Obama’s Iran sanctions strategy is routed by Chinese, Russian rebuffs
Chinese president Hu Jintao said clearly after meeting US president Barack Obama in Beijing Tuesday, Nov. 17, that their governments disagree on tougher sanctions for Iran – or any other issue relating to the Islamic republic. debkafile‘s sources report that this rebuff has led Washington’s efforts to round up big power endorsement of harsh penalties for Iran’s continued intransigence on its nuclear program, such as an embargo on refined petrol products and gasoline, have come to a dead end. The efficacy of unilateral American sanctions, the only non-military option still left to Washington, is questionable.
Secretary of state Hillary Clinton made a last-ditch bid Wednesday, Nov. 18, to scale China’s negative wall, before the US president left for South Korea. She tried to talk the Chinese Vice Foreign Minister Dai Bingguo into at least issuing a Beijing statement on Iran. He refused outright.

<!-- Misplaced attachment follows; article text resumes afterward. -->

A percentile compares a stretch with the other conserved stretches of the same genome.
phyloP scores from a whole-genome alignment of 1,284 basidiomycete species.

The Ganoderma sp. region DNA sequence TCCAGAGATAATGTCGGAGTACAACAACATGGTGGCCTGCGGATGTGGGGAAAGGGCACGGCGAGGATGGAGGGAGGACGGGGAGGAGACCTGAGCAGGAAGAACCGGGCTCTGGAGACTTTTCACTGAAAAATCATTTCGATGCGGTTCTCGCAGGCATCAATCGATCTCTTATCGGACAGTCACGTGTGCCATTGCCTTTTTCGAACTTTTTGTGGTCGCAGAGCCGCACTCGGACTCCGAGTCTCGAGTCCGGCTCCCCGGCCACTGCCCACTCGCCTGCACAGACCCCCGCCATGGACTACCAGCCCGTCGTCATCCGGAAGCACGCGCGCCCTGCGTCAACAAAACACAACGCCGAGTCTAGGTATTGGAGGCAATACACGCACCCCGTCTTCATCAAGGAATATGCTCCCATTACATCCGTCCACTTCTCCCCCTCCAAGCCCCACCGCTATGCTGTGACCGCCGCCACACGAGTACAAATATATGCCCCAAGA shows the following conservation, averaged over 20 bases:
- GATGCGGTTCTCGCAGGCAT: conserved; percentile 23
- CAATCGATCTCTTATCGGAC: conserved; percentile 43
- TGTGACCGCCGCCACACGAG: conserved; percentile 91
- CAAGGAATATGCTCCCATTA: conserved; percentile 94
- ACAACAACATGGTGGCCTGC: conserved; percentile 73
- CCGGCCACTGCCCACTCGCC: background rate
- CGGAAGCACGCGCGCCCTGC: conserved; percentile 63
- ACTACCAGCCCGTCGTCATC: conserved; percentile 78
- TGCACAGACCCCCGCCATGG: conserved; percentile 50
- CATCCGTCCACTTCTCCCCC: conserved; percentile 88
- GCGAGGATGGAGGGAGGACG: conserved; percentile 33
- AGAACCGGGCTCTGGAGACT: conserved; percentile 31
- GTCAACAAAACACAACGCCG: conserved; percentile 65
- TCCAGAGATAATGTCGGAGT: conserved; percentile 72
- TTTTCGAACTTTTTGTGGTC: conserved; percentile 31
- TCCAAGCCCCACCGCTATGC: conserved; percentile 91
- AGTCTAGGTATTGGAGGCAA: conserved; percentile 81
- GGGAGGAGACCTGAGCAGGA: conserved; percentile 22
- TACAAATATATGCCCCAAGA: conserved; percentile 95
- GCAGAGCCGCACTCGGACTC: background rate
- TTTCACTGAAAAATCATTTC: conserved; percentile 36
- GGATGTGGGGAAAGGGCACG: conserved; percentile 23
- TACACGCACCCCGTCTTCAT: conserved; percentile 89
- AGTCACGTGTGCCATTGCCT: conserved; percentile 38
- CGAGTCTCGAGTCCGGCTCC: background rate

The Chinese rejection followed a rebuff from Moscow in the form of a comment by Russian foreign minister Sergei Lavrov that it was premature to say that diplomatic efforts for defusing tensions over Iran’s nuclear program had failed. He said it was too soon to talk about stepping up sanctions on Iran, if at all, so contradicting the supportive message Obama received from Russian President Dmitry Medvedev when they met in Singapore last week and agreed that time was running out for Iran to respond to international efforts to meet it halfway.
Tuesday, before Beijing and Moscow knocked sanctions on the head, Israeli PM Binyamin Netanyahu said optimistically that the Iranian nuclear issue should be left for the world powers and international community to deal with. In a few short hours, that option had melted away.
In the last 24 hours, Israelis have been too busy discussing the expansion of the Gilo neighborhood of Jerusalem to notice that their former and current governments, headed respectively by Ehud Olmert and Binyamin Netanyahu, have just suffered one of their biggest foreign policy defeats. They are now confronted with a most unwelcome dilemma.